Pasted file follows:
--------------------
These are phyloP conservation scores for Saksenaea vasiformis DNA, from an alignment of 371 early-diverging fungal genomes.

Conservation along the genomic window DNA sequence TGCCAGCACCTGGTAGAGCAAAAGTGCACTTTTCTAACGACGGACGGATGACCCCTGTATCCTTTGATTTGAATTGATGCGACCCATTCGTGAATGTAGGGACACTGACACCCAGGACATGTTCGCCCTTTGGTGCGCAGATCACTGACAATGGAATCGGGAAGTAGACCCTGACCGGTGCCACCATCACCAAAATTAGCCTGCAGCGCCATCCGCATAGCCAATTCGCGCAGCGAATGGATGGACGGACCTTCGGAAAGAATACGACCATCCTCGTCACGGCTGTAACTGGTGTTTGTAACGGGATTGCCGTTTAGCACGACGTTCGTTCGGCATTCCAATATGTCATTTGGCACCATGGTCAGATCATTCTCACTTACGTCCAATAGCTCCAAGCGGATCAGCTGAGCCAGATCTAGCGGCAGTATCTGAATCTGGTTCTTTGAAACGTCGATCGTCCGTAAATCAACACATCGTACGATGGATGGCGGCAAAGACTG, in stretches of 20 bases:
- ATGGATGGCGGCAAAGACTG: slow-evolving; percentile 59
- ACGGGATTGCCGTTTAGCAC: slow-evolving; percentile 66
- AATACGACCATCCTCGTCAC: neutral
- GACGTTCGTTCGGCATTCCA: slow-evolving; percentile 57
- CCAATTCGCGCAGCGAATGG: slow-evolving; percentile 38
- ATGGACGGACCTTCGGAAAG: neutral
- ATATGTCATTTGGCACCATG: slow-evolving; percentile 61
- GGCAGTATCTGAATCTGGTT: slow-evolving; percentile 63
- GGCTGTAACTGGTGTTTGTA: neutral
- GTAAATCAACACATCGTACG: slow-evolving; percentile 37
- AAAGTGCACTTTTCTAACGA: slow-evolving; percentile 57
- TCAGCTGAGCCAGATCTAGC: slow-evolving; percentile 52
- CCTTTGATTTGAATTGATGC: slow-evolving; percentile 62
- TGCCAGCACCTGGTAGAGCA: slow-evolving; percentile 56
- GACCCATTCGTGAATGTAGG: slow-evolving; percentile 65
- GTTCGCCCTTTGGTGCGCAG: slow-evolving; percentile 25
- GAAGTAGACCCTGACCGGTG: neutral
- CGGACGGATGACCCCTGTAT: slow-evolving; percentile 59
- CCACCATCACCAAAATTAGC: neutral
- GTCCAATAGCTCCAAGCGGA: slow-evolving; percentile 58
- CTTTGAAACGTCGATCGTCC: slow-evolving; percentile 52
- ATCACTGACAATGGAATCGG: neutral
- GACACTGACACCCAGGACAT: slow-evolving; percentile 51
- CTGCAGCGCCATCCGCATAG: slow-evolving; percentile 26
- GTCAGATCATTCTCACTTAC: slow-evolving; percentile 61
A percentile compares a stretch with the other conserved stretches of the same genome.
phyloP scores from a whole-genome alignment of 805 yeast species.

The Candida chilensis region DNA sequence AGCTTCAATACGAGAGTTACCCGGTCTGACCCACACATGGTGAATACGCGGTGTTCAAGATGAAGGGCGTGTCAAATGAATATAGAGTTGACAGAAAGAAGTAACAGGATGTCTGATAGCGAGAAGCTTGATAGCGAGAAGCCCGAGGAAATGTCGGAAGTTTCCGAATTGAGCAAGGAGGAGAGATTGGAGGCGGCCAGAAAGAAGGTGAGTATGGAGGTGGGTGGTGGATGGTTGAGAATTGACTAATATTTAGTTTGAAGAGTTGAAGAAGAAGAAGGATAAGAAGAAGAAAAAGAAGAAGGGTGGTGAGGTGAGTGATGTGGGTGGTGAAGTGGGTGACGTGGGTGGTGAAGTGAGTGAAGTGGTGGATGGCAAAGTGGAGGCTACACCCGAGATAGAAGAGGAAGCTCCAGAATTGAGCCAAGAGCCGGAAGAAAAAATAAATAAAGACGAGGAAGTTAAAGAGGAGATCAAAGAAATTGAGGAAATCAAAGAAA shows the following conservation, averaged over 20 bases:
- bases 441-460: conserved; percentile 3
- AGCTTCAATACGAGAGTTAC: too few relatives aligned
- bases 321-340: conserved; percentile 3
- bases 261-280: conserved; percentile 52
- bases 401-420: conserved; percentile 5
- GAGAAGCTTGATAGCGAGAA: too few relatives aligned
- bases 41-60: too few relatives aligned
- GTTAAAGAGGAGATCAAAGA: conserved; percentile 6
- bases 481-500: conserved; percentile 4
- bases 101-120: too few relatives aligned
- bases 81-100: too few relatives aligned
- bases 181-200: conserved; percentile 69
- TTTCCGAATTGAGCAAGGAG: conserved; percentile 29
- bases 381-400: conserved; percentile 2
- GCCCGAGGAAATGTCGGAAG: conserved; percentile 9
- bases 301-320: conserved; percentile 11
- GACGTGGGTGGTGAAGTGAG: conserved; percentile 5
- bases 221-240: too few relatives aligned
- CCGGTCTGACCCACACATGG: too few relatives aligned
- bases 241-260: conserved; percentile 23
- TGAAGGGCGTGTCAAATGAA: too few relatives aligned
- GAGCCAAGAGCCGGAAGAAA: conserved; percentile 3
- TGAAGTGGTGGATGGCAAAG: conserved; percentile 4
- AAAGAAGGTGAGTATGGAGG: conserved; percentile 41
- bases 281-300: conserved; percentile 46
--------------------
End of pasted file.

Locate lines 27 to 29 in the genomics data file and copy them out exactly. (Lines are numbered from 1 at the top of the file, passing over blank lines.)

- GTCAGATCATTCTCACTTAC: slow-evolving; percentile 61
A percentile compares a stretch with the other conserved stretches of the same genome.
phyloP scores from a whole-genome alignment of 805 yeast species.